Burda 8283, an envelope pattern (in fact, it's one of my first pattern purchases)
The much-loved by many Jalie jeans
Jalie semi-fitted slacks.
That is not to say that I don't have a whole bunch of other trouser patterns in my envelope collection, not mentioning Burda magazine ones, of course. I just haven't cracked them open. Are you rolling your eyes? If not, you're probably being kind. That's OK, really. Yet, I see so much grief out there in the sewing blogosphere over attempts to make this or that new trouser pattern fit one's below the waist figure. I figure (insert titter), for reliable results, might as well stick with what works.
Most of my office trousers are based on the Burda envelope. I've worked this one into waistlines high and low, leg wide and narrow, even one-seam.
Recently, I felt the need for some simple slacks to replace a couple I spattered with paint, so, instead of looking for an appropriate pattern, of course decided to revise my old Burda standby for stretchy stuff such as fleece or the bottom weight techno-knit I grabbed when our local store carried a couple of months ago. I've long ago adjusted the crotch curve a little by making it more L-shaped, so there was little need for alterations to the backside fit.
The Burda 8283 pattern is a semi-fitted trouser with front zipper, waistband, and a front and back dart on each side. It has front pockets, but since I wear jackets, I feel no need for pants pockets, and have been omitting them from the get-go. Call me lazy.
So, to make these knits fit me a little more closely than a no-stretch woven, and have them sit on my hipbones, not waist, here's what I did:
1. narrowed front and back inseam by 1" for a narrower leg
2. shortened the bottom front crotch by 1/2" - basically just cut away a little wedge at the top of the inseam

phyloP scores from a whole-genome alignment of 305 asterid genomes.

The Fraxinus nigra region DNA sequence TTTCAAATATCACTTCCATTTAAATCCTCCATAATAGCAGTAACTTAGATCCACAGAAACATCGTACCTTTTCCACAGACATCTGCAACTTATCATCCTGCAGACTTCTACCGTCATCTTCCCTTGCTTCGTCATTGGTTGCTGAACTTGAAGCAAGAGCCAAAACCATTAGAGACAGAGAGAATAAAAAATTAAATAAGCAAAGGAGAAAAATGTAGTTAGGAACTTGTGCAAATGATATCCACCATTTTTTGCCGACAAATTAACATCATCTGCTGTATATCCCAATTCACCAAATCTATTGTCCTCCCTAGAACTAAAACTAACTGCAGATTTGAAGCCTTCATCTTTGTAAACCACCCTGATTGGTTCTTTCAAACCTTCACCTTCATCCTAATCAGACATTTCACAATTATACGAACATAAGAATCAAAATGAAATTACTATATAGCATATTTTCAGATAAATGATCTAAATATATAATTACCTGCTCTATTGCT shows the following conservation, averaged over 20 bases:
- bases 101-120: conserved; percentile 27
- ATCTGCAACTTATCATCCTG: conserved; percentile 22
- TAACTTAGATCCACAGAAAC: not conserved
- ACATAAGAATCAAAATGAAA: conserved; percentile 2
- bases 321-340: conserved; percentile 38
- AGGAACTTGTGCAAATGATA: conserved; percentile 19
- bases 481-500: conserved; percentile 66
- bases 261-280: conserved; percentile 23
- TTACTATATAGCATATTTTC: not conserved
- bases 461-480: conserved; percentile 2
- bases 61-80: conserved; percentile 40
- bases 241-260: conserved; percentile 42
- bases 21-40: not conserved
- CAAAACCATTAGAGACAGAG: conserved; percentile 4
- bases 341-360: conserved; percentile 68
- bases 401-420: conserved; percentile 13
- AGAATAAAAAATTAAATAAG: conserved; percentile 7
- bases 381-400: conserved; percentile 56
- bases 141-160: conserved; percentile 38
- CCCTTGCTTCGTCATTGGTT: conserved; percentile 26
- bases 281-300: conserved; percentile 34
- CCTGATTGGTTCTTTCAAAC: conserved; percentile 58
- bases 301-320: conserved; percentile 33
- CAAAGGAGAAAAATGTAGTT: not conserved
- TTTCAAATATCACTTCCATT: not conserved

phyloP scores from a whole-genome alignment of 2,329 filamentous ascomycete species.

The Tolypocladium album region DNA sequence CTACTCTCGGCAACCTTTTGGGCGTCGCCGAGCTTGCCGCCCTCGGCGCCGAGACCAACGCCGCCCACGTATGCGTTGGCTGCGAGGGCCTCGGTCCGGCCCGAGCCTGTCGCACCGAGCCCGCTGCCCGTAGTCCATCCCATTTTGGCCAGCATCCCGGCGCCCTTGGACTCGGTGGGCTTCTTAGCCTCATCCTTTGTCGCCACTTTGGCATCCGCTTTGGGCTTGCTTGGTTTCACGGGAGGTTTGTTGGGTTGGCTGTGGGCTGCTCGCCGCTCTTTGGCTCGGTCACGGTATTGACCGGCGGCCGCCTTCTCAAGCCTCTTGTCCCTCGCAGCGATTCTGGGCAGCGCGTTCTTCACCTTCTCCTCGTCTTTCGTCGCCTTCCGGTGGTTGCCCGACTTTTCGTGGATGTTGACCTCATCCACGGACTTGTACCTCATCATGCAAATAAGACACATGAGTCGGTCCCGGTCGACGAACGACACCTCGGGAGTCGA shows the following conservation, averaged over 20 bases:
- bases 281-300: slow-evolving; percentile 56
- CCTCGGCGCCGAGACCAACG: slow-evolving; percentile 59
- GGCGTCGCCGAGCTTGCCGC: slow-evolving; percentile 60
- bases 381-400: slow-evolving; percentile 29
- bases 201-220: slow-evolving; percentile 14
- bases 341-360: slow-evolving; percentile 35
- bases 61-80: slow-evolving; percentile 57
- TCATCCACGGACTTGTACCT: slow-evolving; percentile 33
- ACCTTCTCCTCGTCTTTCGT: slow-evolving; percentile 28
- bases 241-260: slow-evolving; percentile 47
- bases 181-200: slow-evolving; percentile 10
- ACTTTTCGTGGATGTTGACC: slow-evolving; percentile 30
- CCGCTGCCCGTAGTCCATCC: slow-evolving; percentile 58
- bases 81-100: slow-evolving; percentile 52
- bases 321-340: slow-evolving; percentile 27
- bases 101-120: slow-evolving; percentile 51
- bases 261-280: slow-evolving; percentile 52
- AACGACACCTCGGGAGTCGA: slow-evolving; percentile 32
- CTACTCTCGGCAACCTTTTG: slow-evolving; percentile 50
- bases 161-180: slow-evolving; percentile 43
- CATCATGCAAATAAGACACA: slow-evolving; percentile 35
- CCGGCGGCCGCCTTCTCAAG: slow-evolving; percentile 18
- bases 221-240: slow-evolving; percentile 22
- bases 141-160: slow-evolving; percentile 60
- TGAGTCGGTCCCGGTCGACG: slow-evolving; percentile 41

3. narrowed the front by 3/4" - that took care of the darts - I took that out of CF, not side
4. lowered the waistline by 3/4"
5. cut a waistband 90% of the needed width (with horizontal stretch), 4" wide. The stretchiness of the fabric means that the waistband easily eases into the trouser top without pleats for a perfectly smooth fit.
6. cut the elastic 1" shorter than waistband, and closed the loop with 1" overlap (ie, elastic band is 2" shorter than waistband). I might note here that I sew the elastic loop closed first, then wrap the waistband around it, and sew that into the trouser top. It's faster than insertion of the elastic into a sewn waistband.
7. shortened leg length for flat shoes
That's it, folks!
Pretty simple, eh? Notice I didn't touch the side seam at all, nor the back. These slacks skim but do not bind, and are totally unnoticeable in wearing. Perfect for at home wear, exercise, anything at all....
Best of all, they're super quick to make. Above, three recent versions: heavy olive fleece for shoveling the snow at minus 20 deg C; black poly techno-knit; and lightweight navy fleece. I made these in a two-day run a short while ago.
Here's the original Burda pattern:
Not rocket science, is it?
Which brings me to one of the best nerdy mugs in my home, my fave:
Just what part of..... don't you understand?
....it's only rocket science:
Ah, NASA... say what you may, I'm a fan of its many successes. I watched the very first footprint being stomped into the Moon, in all its speckly, grainy, black and white glory. And camped across from Kennedy Space Center on a winter break trip with a bunch of university buddies... then showed the very same rockets and lunar rover to my youngest, in recent years.
Last year in Kabul, I volunteered with the Afghan scouting movement. We held a Space Derby day for the kids at our base; along with the kids, I made a little elastic-band propelled rocket, and raced it with them (they won).
|Afghan girl scouts making their propeller rockets. The dude at top left was my translator.|
|Two rockets racing on fishing line. Note the trophies at right for fastest rocket ships.|